Surviving against the odds: A scientific journey into the survival of our oceans

Surviving against the odds: A scientific journey into the survival of our oceans

By Nataly Guevara, Alumni, Biotechnology, 2011. 

The ocean absorbs much of the carbon dioxide (CO2) that humans release, making it more acidic,
with major consequences for marine life and the people that depend on it. Corals are particularly
sensitive to change and most scientists make grim predictions for their future. 

Nataly Guevara durante recolección de datos en Roca Redonda, Galápagos. Créditos: Maximilian Hirschfeld.
The “hard” corals rely on a sensitive chemical balance to extract chemicals from seawater to build their “skeleton”. The classic understanding, derived largely from laboratory settings, is that when seawater
becomes more acidic, the calcification process required becomes more difficult or even
impossible to execute. 

Some predictions suggest that all coral reefs will be driven into a rapid decline or extinction before the end of this century due to ocean acidification. But against all odds, invertebrate communities, including a handful of coral species, are not only surviving but thriving under extreme acidification conditions in two locations known for their unique settings: Antarctica and the Galapagos Islands. 

In cold waters, corals are particularly vulnerable to ocean acidification because lower water temperature naturally contains less calcium carbonate, which makes it more difficult for them to survive. Yet, beneath the ice sheets of Antarctica, coral communities are thriving.

Saludable colonia de corales duros. Crédito: Nataly Guevara.
Furthermore, during a research dive exploration in 2014, I discovered that Roca Redonda, a submarine volcano in the Galapagos Islands, harbors thriving communities of hard corals growing amidst bubbling CO2 seeps under acidic conditions. How can this be? We suspect that these corals' microbiome might be the key.

Corals’ microbiome are not only critical to host health, but furthermore its ability to rapidly evolve in response to changing conditions might help the host to survive under challenging and dynamic conditions. For example, previous studies have shown that corals have adapted to far higher temperatures that would otherwise kill them but are saved by their associations with certain taxons of bacteria which protect them. Could similar microbial interactions be saving corals from ocean acidification?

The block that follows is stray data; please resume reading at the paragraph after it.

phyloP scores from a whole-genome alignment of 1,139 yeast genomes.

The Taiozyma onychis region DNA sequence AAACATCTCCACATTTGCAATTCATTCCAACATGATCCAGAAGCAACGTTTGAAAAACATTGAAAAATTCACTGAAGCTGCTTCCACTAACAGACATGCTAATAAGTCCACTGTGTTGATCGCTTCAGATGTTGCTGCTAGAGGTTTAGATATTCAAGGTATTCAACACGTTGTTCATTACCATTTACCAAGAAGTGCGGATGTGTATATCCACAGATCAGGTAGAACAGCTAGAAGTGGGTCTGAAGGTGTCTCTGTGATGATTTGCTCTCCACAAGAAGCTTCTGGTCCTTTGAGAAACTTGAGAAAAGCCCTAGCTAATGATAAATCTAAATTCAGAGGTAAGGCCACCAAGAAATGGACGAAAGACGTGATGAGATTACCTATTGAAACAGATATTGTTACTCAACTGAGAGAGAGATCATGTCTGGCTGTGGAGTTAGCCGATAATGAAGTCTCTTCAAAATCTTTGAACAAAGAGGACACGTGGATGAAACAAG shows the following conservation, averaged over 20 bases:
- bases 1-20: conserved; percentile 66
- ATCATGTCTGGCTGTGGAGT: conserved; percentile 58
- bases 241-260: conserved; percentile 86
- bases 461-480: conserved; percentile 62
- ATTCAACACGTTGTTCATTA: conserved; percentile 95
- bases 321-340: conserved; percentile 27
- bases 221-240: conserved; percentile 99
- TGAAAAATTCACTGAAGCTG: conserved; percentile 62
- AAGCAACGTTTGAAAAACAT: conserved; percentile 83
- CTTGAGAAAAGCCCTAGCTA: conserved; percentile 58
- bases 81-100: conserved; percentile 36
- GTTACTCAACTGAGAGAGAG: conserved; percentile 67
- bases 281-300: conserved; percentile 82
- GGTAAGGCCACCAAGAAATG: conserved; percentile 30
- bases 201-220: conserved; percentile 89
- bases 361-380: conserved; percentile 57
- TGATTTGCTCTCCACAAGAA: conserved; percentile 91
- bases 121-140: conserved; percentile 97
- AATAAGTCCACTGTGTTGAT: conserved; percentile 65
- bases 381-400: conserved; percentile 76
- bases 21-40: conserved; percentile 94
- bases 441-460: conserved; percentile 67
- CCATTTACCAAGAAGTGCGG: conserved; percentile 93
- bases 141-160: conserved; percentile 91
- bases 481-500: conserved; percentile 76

Pico del volcán submarino Roca Redonda.
We aim to elucidate biological processes involved in microbe-coral interactions, and how microbes might contribute to the adaptation of corals at the extreme acidic (Galapagos) and acidic-cold (Antarctica) conditions. We will additionally test these systems under controlled laboratory conditions, which will focus on the enormous potential of microbiomes as a tool to manage the conservation of threatened species. Moreover, we ambition to use storytelling and science communication tools to engage a broad audience to join the scientific journey to discover he extraordinary beauty of our oceans and the struggle for survival of corals living in extreme conditions. 

Velero de acero rompehielos "Aurora".
We have selected three study sites in Galapagos Islands (Roca Redonda, Darwin’s Arch and Wolf Island) and two sites in Fildes Bay, King George Island, Antarctica. We will sail into the Galapagos Archipelago and the Antarctica continent in a 67. 3 feet Steel ice breaker yacht. For the data and sample collection, we will use SCUBA diving, standardized underwater band-transect and plot surveys, complemented with underwater photography and video surveys. This project pursues to use the extreme oceanographic conditions and extraordinary beauty of the Galapagos Islands and Antarctica to marry scientific discovery with storytelling to advance our understanding about life at the limits and ultimately protect our oceans.

Descubre las carreras que puedes estudiar en la
USFQ aquí
Descubre las carreras que puedes estudiar en la USFQ aquí

No hay comentarios.:

Con tecnología de Blogger.

Browse Categories